As far as the p.Asp104ThrfsX13 mutation is concerned, we confirmed its mild phenotype, typical of MPZ LOF mutations, characterised by the absence of disabling motor involvement and by a negligible progression over time. Nonetheless, subjects harbouring this mutation frequently (78%) reported annoying positive sensory symptoms including neuropathic pain, which justified their relative early presentation to medical attention, despite mild impairment.

Among the three CMT2I/J clusters, the p.Thr124Met mutation was related to the highest disease severity (CMTES). Indeed, two out of three of the chairbound patients in our series carried the p.Thr124Met variant. However, the analyses of the cross-sectional correlation between CMTES and age and longitudinal progression of the CMTES per year (mean ΔCMTES/year) showed that disease worsening was faster in subjects carrying the p.Ser44Phe (0.7 points/year) and, as previously emphasised,3 the p.Pro70Ser (0.8 points/year) amino acid change. Moreover, the time interval from the onset of walking difficulties to the first evaluation was shorter in patients carrying the p.Pro70Ser mutation, indirectly supporting a faster disease progression. Accordingly, despite the latest onset, we found that the p.Pro70Ser mutation was associated with a high frequency of walking difficulties (85%), AFOs use (52%) and upper limb involvement (47%). Notably, juvenile-onset hearing loss and pupillary abnormalities were highly suggestive of the p.Thr124Met (CMT2J) mutation.23

Importantly, the present work corroborates the wide phenotypic heterogeneity within the MPZ-related neuropathies spectrum. Indeed in 2004, Shy and colleagues2 emphasised the phenotypic differences between early (CMT1B) and adult (CMT2I/J) onset forms. However, the pathomechanism underlying such heterogeneity remains unclear.

P0 is a transmembrane protein (figure 3), which holds apposing membranes of the myelin sheath together through the single immunoglobulin-like extracellular domain (IgP0) by oligomerisation. There is evidence that variants causing demyelinating forms variably act by disrupting the stability of the protein itself or by preventing homomeric interactions.30 In the first case, as reported by Bai et al,31 misfolded P0 accumulates in the endoplasmic reticulum activating the unfolded protein response (UPR) which is an adaptative response to stress eventually leading to cell apoptosis. However, some degree of UPR activation was detected also in a few late-onset MPZ-related neuropathies (eg, p.Thr124Met).31 Concerning homomeric interaction, mutations such as p.Ser78Leu do not affect protein conformation, but map onto the surface of IgP0, within the region accessible to interactions with other MPZ olygomers.30 32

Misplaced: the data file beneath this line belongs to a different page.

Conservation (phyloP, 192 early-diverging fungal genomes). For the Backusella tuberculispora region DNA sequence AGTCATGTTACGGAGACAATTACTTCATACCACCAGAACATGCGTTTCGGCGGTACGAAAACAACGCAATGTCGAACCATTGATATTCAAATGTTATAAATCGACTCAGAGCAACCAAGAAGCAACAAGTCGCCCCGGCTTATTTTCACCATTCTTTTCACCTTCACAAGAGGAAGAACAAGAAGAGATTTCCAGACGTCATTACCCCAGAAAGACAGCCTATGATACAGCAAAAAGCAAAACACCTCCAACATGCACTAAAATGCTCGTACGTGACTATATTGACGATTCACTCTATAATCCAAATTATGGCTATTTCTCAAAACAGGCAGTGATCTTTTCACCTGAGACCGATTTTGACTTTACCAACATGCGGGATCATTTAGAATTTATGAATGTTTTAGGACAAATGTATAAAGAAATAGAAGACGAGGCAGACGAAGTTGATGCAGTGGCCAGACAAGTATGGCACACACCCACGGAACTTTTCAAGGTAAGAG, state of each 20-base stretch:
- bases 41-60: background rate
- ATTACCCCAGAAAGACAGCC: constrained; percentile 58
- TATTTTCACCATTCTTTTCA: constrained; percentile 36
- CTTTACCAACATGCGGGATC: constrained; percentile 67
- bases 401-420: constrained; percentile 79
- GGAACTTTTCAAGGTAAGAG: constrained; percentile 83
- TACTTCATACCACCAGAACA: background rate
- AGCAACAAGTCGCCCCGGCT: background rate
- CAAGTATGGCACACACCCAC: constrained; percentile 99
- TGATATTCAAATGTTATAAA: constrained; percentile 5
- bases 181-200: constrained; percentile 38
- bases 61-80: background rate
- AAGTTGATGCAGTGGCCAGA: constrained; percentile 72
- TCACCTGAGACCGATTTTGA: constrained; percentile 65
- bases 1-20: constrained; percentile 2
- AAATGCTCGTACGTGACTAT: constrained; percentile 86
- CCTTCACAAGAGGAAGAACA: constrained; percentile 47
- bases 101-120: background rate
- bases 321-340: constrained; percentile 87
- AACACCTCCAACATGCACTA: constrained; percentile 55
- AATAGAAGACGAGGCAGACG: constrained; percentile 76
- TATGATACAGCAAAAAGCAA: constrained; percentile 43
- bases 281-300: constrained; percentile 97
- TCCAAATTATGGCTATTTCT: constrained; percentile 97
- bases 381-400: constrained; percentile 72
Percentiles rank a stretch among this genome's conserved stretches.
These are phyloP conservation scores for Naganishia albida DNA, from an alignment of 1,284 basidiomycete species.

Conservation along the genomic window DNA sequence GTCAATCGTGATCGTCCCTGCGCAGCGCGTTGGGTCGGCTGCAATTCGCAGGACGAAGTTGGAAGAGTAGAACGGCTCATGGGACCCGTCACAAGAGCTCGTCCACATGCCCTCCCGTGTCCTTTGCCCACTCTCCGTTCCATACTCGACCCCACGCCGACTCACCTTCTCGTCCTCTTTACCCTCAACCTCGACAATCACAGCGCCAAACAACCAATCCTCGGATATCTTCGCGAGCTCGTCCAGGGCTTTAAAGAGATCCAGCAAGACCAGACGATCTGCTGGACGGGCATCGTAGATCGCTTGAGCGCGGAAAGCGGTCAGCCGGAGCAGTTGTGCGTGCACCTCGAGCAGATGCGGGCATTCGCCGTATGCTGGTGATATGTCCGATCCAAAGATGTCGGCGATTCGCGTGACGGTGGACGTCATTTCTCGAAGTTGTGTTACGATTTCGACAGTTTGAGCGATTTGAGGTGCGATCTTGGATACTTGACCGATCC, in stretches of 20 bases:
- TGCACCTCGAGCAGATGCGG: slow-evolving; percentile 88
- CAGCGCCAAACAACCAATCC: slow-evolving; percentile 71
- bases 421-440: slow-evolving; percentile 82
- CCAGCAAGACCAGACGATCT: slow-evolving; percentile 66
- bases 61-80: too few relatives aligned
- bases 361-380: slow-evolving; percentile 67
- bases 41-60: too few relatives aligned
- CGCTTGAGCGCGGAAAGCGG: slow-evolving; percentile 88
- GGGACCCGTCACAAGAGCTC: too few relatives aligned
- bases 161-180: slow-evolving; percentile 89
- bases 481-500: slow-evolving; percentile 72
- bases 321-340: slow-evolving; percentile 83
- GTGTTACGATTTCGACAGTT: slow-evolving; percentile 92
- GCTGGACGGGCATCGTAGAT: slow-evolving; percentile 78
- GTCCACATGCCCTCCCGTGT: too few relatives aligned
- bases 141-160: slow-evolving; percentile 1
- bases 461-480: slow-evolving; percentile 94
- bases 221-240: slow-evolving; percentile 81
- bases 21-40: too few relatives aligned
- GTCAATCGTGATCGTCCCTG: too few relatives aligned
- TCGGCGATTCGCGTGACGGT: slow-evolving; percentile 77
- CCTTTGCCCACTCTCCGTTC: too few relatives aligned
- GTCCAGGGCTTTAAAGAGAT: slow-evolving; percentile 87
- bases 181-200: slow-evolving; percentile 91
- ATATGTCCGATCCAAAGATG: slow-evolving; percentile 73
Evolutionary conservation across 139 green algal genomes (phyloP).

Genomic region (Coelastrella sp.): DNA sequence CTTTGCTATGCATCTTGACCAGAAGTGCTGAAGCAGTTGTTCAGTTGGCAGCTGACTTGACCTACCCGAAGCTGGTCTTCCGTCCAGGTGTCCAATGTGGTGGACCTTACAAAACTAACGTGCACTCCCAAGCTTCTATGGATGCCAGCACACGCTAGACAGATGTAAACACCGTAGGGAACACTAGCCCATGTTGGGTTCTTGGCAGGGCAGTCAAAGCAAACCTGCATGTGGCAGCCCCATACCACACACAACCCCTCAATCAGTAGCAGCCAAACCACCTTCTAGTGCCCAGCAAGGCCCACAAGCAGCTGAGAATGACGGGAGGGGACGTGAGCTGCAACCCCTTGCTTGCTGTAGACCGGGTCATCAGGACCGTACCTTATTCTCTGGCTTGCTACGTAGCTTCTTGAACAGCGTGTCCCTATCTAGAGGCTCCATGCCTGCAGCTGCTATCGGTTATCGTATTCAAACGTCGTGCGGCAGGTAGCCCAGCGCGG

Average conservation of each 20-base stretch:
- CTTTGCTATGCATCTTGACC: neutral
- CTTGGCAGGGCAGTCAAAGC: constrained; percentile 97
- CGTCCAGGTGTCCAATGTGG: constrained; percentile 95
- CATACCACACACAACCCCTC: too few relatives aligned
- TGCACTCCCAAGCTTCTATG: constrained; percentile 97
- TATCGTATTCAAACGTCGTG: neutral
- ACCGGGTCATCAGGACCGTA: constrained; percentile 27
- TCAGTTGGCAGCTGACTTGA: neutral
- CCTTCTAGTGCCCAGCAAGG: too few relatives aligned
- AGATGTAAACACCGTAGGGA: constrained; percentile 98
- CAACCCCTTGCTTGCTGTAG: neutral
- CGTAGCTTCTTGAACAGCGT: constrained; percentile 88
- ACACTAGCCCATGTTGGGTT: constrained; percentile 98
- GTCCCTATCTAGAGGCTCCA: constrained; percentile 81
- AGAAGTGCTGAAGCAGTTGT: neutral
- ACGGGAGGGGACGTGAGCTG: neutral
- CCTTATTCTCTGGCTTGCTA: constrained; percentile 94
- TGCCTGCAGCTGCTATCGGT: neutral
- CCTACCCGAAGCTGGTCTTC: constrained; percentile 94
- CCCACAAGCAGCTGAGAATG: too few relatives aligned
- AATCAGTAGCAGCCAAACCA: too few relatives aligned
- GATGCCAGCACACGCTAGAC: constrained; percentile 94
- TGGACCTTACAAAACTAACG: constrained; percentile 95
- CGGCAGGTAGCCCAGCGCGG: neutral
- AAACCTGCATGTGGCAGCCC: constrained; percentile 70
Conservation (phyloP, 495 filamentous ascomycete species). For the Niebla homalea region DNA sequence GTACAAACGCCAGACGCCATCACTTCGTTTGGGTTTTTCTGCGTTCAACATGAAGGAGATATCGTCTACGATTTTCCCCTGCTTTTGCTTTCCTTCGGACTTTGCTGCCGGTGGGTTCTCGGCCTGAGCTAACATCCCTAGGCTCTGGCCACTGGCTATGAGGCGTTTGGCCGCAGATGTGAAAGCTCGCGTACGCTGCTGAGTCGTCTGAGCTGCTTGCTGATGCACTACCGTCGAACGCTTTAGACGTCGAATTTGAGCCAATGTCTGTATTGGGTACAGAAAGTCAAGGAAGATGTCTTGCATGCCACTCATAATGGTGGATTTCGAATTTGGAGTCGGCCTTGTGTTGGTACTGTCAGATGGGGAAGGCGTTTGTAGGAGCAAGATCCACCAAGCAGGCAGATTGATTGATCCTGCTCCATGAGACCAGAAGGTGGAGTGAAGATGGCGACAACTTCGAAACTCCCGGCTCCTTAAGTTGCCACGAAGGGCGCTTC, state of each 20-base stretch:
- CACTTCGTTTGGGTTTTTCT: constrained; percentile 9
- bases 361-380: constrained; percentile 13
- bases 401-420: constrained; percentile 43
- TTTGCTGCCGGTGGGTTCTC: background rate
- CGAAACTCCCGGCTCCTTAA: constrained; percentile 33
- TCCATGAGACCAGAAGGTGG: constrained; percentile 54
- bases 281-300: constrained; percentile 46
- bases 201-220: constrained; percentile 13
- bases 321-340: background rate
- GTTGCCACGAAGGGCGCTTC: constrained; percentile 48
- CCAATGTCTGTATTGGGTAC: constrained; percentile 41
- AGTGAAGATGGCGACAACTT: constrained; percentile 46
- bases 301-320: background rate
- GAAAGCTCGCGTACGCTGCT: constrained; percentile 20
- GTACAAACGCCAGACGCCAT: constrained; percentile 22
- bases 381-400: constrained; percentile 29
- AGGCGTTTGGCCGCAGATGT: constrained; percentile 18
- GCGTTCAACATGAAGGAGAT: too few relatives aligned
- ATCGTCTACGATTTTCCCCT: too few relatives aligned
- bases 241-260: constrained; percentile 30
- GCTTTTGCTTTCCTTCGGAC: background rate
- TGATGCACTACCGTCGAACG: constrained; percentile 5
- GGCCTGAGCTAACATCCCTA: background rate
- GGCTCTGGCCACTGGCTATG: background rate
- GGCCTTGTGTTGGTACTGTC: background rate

Figure 3

Localisation of the five mutations associated with the different CMT phenotypes in the P0 mature protein. CMT, Charcot-Marie-Tooth.

Pathomechanism of late-onset axonal forms is even more uncertain. Recently, Ptak and colleagues30 pointed out that variants causing CMT2I/J mapped to surface residues of IgP0 proximal to the transmembrane domain, where the protein undergoes N-linked glycosylation. However, while the p.Thr124Met variant31 is known to clearly alter the glycosylation, this does not occur for the p.Pro70Ser amino acid change.33 Indeed, how a mutation in a structural myelin protein causes a mainly axonal neuropathy remains an important but unanswered question. In 2015, Brügger and colleagues34 showed that P0 expression was fundamental for the maintenance of paranodal/nodal integrity and axonal function through interaction with the neurofascins, and speculated that this mechanism might be impaired by some MPZ mutations related to late-onset axonal neuropathy. These findings were corroborated by Shackleford and coauthors,35 who generated a p.Thr124Met knock-in mouse model that showed prominent alterations in non-compact myelin domains such as paranodes, Schmidt-Lanterman incisures and gap junctions, implicated in Schwann cell-axon communication and axonal metabolic support. Nevertheless, this hypothesis remains to be confirmed and verified in its specificity for MPZ mutations.

Eventually, mild MPZ-related neuropathies are related to variants acting by haploinsufficiency instead of toxic gain of function mechanism. Specifically, the p.Asp104ThrfsX13 mutation results in the synthesis of a shorter protein devoid of the transmembrane domain that cannot be inserted in the membrane and thus likely undergoes non-sense-mediated decay preventing the formation of P0 from the mutant allele.19 20 This hypothesis was confirmed by MPZ knock-out mouse models showing a mild phenotype with slight NCV slowing and little axon loss.36 37 Further similar examples resulting in haploinsufficiency are the p.Tyr68Ter19 and Lys236del28 mutations.